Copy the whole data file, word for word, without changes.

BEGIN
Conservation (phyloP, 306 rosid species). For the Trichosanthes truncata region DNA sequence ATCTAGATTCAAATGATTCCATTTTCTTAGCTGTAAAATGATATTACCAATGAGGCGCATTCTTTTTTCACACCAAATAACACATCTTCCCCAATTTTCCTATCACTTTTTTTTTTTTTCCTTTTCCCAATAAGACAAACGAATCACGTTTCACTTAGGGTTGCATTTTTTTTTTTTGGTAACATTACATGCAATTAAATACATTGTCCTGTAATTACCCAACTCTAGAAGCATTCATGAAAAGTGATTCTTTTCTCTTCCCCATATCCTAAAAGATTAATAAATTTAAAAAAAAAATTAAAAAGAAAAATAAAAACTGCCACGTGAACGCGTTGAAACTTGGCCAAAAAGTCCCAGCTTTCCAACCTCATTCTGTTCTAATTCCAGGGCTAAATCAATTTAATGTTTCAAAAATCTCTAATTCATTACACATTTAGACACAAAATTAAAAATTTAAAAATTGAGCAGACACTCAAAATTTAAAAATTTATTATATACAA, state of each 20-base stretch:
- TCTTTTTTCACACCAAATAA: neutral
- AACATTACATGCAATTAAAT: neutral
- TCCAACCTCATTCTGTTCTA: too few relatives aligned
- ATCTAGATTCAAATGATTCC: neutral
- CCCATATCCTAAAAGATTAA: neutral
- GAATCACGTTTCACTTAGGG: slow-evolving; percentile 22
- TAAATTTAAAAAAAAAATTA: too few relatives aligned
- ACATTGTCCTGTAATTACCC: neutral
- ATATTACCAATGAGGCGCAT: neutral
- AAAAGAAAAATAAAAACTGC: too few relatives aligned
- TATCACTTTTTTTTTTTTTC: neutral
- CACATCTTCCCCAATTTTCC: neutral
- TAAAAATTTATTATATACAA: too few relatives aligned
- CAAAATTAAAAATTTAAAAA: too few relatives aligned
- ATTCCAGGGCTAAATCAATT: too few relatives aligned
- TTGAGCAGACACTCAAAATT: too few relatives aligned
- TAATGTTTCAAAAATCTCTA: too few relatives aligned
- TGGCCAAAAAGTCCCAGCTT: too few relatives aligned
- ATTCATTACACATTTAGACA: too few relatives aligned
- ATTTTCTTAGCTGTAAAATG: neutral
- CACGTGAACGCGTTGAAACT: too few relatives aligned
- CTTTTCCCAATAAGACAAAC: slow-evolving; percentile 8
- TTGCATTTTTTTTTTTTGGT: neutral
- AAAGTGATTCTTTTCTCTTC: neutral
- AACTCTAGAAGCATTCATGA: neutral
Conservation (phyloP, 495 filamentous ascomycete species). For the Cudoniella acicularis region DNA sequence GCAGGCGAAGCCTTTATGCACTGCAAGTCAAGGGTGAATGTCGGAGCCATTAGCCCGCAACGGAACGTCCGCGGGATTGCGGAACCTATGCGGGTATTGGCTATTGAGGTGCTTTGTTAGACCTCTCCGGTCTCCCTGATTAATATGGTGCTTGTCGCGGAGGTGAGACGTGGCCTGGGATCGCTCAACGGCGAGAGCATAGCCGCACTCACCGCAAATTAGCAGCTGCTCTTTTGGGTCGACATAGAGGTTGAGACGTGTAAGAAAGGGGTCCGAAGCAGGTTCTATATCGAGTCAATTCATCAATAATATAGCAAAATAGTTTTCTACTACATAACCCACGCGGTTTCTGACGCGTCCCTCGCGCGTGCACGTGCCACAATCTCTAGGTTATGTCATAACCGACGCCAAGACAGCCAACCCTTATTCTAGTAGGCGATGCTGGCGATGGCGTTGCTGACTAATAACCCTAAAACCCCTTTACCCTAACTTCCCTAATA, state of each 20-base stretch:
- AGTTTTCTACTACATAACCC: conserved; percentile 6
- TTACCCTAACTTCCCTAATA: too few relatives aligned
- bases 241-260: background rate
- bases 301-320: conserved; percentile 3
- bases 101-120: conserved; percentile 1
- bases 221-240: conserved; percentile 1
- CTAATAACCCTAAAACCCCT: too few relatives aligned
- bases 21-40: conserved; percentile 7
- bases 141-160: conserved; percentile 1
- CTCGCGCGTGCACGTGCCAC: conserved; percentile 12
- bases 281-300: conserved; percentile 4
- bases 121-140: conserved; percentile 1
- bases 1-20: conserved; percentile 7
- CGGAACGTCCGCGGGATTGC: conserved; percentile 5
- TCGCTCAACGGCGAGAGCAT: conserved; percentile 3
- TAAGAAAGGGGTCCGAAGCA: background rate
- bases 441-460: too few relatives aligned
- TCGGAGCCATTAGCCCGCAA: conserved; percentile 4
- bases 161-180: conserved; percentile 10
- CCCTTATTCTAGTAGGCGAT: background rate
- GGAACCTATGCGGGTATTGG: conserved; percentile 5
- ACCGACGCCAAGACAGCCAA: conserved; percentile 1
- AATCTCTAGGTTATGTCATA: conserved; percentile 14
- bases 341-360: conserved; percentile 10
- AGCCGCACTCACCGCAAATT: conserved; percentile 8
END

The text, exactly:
Conservation (phyloP, 306 rosid species). For the Trichosanthes truncata region DNA sequence ATCTAGATTCAAATGATTCCATTTTCTTAGCTGTAAAATGATATTACCAATGAGGCGCATTCTTTTTTCACACCAAATAACACATCTTCCCCAATTTTCCTATCACTTTTTTTTTTTTTCCTTTTCCCAATAAGACAAACGAATCACGTTTCACTTAGGGTTGCATTTTTTTTTTTTGGTAACATTACATGCAATTAAATACATTGTCCTGTAATTACCCAACTCTAGAAGCATTCATGAAAAGTGATTCTTTTCTCTTCCCCATATCCTAAAAGATTAATAAATTTAAAAAAAAAATTAAAAAGAAAAATAAAAACTGCCACGTGAACGCGTTGAAACTTGGCCAAAAAGTCCCAGCTTTCCAACCTCATTCTGTTCTAATTCCAGGGCTAAATCAATTTAATGTTTCAAAAATCTCTAATTCATTACACATTTAGACACAAAATTAAAAATTTAAAAATTGAGCAGACACTCAAAATTTAAAAATTTATTATATACAA, state of each 20-base stretch:
- TCTTTTTTCACACCAAATAA: neutral
- AACATTACATGCAATTAAAT: neutral
- TCCAACCTCATTCTGTTCTA: too few relatives aligned
- ATCTAGATTCAAATGATTCC: neutral
- CCCATATCCTAAAAGATTAA: neutral
- GAATCACGTTTCACTTAGGG: slow-evolving; percentile 22
- TAAATTTAAAAAAAAAATTA: too few relatives aligned
- ACATTGTCCTGTAATTACCC: neutral
- ATATTACCAATGAGGCGCAT: neutral
- AAAAGAAAAATAAAAACTGC: too few relatives aligned
- TATCACTTTTTTTTTTTTTC: neutral
- CACATCTTCCCCAATTTTCC: neutral
- TAAAAATTTATTATATACAA: too few relatives aligned
- CAAAATTAAAAATTTAAAAA: too few relatives aligned
- ATTCCAGGGCTAAATCAATT: too few relatives aligned
- TTGAGCAGACACTCAAAATT: too few relatives aligned
- TAATGTTTCAAAAATCTCTA: too few relatives aligned
- TGGCCAAAAAGTCCCAGCTT: too few relatives aligned
- ATTCATTACACATTTAGACA: too few relatives aligned
- ATTTTCTTAGCTGTAAAATG: neutral
- CACGTGAACGCGTTGAAACT: too few relatives aligned
- CTTTTCCCAATAAGACAAAC: slow-evolving; percentile 8
- TTGCATTTTTTTTTTTTGGT: neutral
- AAAGTGATTCTTTTCTCTTC: neutral
- AACTCTAGAAGCATTCATGA: neutral
Conservation (phyloP, 495 filamentous ascomycete species). For the Cudoniella acicularis region DNA sequence GCAGGCGAAGCCTTTATGCACTGCAAGTCAAGGGTGAATGTCGGAGCCATTAGCCCGCAACGGAACGTCCGCGGGATTGCGGAACCTATGCGGGTATTGGCTATTGAGGTGCTTTGTTAGACCTCTCCGGTCTCCCTGATTAATATGGTGCTTGTCGCGGAGGTGAGACGTGGCCTGGGATCGCTCAACGGCGAGAGCATAGCCGCACTCACCGCAAATTAGCAGCTGCTCTTTTGGGTCGACATAGAGGTTGAGACGTGTAAGAAAGGGGTCCGAAGCAGGTTCTATATCGAGTCAATTCATCAATAATATAGCAAAATAGTTTTCTACTACATAACCCACGCGGTTTCTGACGCGTCCCTCGCGCGTGCACGTGCCACAATCTCTAGGTTATGTCATAACCGACGCCAAGACAGCCAACCCTTATTCTAGTAGGCGATGCTGGCGATGGCGTTGCTGACTAATAACCCTAAAACCCCTTTACCCTAACTTCCCTAATA, state of each 20-base stretch:
- AGTTTTCTACTACATAACCC: conserved; percentile 6
- TTACCCTAACTTCCCTAATA: too few relatives aligned
- bases 241-260: background rate
- bases 301-320: conserved; percentile 3
- bases 101-120: conserved; percentile 1
- bases 221-240: conserved; percentile 1
- CTAATAACCCTAAAACCCCT: too few relatives aligned
- bases 21-40: conserved; percentile 7
- bases 141-160: conserved; percentile 1
- CTCGCGCGTGCACGTGCCAC: conserved; percentile 12
- bases 281-300: conserved; percentile 4
- bases 121-140: conserved; percentile 1
- bases 1-20: conserved; percentile 7
- CGGAACGTCCGCGGGATTGC: conserved; percentile 5
- TCGCTCAACGGCGAGAGCAT: conserved; percentile 3
- TAAGAAAGGGGTCCGAAGCA: background rate
- bases 441-460: too few relatives aligned
- TCGGAGCCATTAGCCCGCAA: conserved; percentile 4
- bases 161-180: conserved; percentile 10
- CCCTTATTCTAGTAGGCGAT: background rate
- GGAACCTATGCGGGTATTGG: conserved; percentile 5
- ACCGACGCCAAGACAGCCAA: conserved; percentile 1
- AATCTCTAGGTTATGTCATA: conserved; percentile 14
- bases 341-360: conserved; percentile 10
- AGCCGCACTCACCGCAAATT: conserved; percentile 8